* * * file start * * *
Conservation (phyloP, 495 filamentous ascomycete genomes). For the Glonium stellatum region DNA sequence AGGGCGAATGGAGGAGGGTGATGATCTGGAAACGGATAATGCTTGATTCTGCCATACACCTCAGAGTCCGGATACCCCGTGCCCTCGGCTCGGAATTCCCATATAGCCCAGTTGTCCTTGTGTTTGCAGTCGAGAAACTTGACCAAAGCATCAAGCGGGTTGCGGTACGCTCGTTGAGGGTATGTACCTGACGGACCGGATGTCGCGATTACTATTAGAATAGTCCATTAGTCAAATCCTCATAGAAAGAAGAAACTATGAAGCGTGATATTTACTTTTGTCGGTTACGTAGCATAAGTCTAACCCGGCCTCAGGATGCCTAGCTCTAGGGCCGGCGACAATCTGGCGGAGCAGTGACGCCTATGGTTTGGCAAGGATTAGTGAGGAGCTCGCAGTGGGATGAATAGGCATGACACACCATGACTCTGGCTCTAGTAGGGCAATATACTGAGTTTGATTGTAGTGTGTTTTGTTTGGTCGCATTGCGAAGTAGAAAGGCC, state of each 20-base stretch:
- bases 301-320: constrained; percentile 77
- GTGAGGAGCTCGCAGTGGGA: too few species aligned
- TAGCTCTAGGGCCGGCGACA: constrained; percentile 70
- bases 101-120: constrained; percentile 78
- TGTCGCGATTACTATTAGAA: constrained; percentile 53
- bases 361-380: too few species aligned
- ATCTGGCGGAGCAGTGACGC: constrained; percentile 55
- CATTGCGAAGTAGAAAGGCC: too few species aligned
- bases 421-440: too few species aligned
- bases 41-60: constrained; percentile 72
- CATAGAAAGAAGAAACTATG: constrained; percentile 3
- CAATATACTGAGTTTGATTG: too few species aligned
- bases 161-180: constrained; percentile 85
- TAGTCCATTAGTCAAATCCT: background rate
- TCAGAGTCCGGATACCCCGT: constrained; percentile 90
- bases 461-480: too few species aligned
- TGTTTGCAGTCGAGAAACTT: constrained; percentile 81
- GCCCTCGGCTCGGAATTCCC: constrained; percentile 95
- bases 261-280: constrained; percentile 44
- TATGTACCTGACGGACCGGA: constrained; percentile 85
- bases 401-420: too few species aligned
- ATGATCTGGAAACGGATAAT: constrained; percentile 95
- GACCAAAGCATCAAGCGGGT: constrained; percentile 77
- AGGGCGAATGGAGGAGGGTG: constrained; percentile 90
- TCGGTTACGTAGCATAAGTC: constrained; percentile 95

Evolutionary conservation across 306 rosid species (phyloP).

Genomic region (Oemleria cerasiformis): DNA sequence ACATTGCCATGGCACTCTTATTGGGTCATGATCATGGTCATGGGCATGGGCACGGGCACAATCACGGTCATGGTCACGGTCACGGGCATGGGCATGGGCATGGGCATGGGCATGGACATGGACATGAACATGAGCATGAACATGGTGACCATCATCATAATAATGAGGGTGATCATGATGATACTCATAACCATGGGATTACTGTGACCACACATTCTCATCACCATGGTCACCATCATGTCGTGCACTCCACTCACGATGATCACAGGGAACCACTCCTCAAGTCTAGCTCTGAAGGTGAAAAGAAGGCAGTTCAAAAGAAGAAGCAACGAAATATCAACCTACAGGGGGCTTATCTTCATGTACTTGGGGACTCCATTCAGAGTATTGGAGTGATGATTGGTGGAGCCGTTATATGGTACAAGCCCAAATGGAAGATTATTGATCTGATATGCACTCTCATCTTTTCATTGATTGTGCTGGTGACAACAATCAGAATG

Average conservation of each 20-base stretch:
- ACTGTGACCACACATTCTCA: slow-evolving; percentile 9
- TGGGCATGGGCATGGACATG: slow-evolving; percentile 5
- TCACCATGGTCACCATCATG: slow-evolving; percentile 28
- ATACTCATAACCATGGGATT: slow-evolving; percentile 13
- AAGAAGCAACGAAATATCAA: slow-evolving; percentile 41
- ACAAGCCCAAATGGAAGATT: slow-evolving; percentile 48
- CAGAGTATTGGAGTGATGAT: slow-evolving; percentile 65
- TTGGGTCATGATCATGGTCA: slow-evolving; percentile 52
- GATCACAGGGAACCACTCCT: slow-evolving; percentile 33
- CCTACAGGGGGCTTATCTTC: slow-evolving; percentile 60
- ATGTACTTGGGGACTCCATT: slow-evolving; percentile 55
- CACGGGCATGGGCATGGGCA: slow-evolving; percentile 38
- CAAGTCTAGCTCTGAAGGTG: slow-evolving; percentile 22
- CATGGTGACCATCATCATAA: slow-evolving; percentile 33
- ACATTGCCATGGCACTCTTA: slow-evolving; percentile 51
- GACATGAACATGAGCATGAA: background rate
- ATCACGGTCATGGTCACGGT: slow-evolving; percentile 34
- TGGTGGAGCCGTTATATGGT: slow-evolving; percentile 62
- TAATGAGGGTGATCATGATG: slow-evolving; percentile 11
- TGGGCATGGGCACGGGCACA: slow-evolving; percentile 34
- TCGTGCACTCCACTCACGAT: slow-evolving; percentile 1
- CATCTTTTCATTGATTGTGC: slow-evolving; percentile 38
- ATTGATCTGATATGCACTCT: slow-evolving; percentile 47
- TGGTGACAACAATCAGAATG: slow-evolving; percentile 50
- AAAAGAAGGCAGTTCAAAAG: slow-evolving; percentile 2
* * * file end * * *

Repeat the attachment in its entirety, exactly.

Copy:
Conservation (phyloP, 495 filamentous ascomycete genomes). For the Glonium stellatum region DNA sequence AGGGCGAATGGAGGAGGGTGATGATCTGGAAACGGATAATGCTTGATTCTGCCATACACCTCAGAGTCCGGATACCCCGTGCCCTCGGCTCGGAATTCCCATATAGCCCAGTTGTCCTTGTGTTTGCAGTCGAGAAACTTGACCAAAGCATCAAGCGGGTTGCGGTACGCTCGTTGAGGGTATGTACCTGACGGACCGGATGTCGCGATTACTATTAGAATAGTCCATTAGTCAAATCCTCATAGAAAGAAGAAACTATGAAGCGTGATATTTACTTTTGTCGGTTACGTAGCATAAGTCTAACCCGGCCTCAGGATGCCTAGCTCTAGGGCCGGCGACAATCTGGCGGAGCAGTGACGCCTATGGTTTGGCAAGGATTAGTGAGGAGCTCGCAGTGGGATGAATAGGCATGACACACCATGACTCTGGCTCTAGTAGGGCAATATACTGAGTTTGATTGTAGTGTGTTTTGTTTGGTCGCATTGCGAAGTAGAAAGGCC, state of each 20-base stretch:
- bases 301-320: constrained; percentile 77
- GTGAGGAGCTCGCAGTGGGA: too few species aligned
- TAGCTCTAGGGCCGGCGACA: constrained; percentile 70
- bases 101-120: constrained; percentile 78
- TGTCGCGATTACTATTAGAA: constrained; percentile 53
- bases 361-380: too few species aligned
- ATCTGGCGGAGCAGTGACGC: constrained; percentile 55
- CATTGCGAAGTAGAAAGGCC: too few species aligned
- bases 421-440: too few species aligned
- bases 41-60: constrained; percentile 72
- CATAGAAAGAAGAAACTATG: constrained; percentile 3
- CAATATACTGAGTTTGATTG: too few species aligned
- bases 161-180: constrained; percentile 85
- TAGTCCATTAGTCAAATCCT: background rate
- TCAGAGTCCGGATACCCCGT: constrained; percentile 90
- bases 461-480: too few species aligned
- TGTTTGCAGTCGAGAAACTT: constrained; percentile 81
- GCCCTCGGCTCGGAATTCCC: constrained; percentile 95
- bases 261-280: constrained; percentile 44
- TATGTACCTGACGGACCGGA: constrained; percentile 85
- bases 401-420: too few species aligned
- ATGATCTGGAAACGGATAAT: constrained; percentile 95
- GACCAAAGCATCAAGCGGGT: constrained; percentile 77
- AGGGCGAATGGAGGAGGGTG: constrained; percentile 90
- TCGGTTACGTAGCATAAGTC: constrained; percentile 95

Evolutionary conservation across 306 rosid species (phyloP).

Genomic region (Oemleria cerasiformis): DNA sequence ACATTGCCATGGCACTCTTATTGGGTCATGATCATGGTCATGGGCATGGGCACGGGCACAATCACGGTCATGGTCACGGTCACGGGCATGGGCATGGGCATGGGCATGGGCATGGACATGGACATGAACATGAGCATGAACATGGTGACCATCATCATAATAATGAGGGTGATCATGATGATACTCATAACCATGGGATTACTGTGACCACACATTCTCATCACCATGGTCACCATCATGTCGTGCACTCCACTCACGATGATCACAGGGAACCACTCCTCAAGTCTAGCTCTGAAGGTGAAAAGAAGGCAGTTCAAAAGAAGAAGCAACGAAATATCAACCTACAGGGGGCTTATCTTCATGTACTTGGGGACTCCATTCAGAGTATTGGAGTGATGATTGGTGGAGCCGTTATATGGTACAAGCCCAAATGGAAGATTATTGATCTGATATGCACTCTCATCTTTTCATTGATTGTGCTGGTGACAACAATCAGAATG

Average conservation of each 20-base stretch:
- ACTGTGACCACACATTCTCA: slow-evolving; percentile 9
- TGGGCATGGGCATGGACATG: slow-evolving; percentile 5
- TCACCATGGTCACCATCATG: slow-evolving; percentile 28
- ATACTCATAACCATGGGATT: slow-evolving; percentile 13
- AAGAAGCAACGAAATATCAA: slow-evolving; percentile 41
- ACAAGCCCAAATGGAAGATT: slow-evolving; percentile 48
- CAGAGTATTGGAGTGATGAT: slow-evolving; percentile 65
- TTGGGTCATGATCATGGTCA: slow-evolving; percentile 52
- GATCACAGGGAACCACTCCT: slow-evolving; percentile 33
- CCTACAGGGGGCTTATCTTC: slow-evolving; percentile 60
- ATGTACTTGGGGACTCCATT: slow-evolving; percentile 55
- CACGGGCATGGGCATGGGCA: slow-evolving; percentile 38
- CAAGTCTAGCTCTGAAGGTG: slow-evolving; percentile 22
- CATGGTGACCATCATCATAA: slow-evolving; percentile 33
- ACATTGCCATGGCACTCTTA: slow-evolving; percentile 51
- GACATGAACATGAGCATGAA: background rate
- ATCACGGTCATGGTCACGGT: slow-evolving; percentile 34
- TGGTGGAGCCGTTATATGGT: slow-evolving; percentile 62
- TAATGAGGGTGATCATGATG: slow-evolving; percentile 11
- TGGGCATGGGCACGGGCACA: slow-evolving; percentile 34
- TCGTGCACTCCACTCACGAT: slow-evolving; percentile 1
- CATCTTTTCATTGATTGTGC: slow-evolving; percentile 38
- ATTGATCTGATATGCACTCT: slow-evolving; percentile 47
- TGGTGACAACAATCAGAATG: slow-evolving; percentile 50
- AAAAGAAGGCAGTTCAAAAG: slow-evolving; percentile 2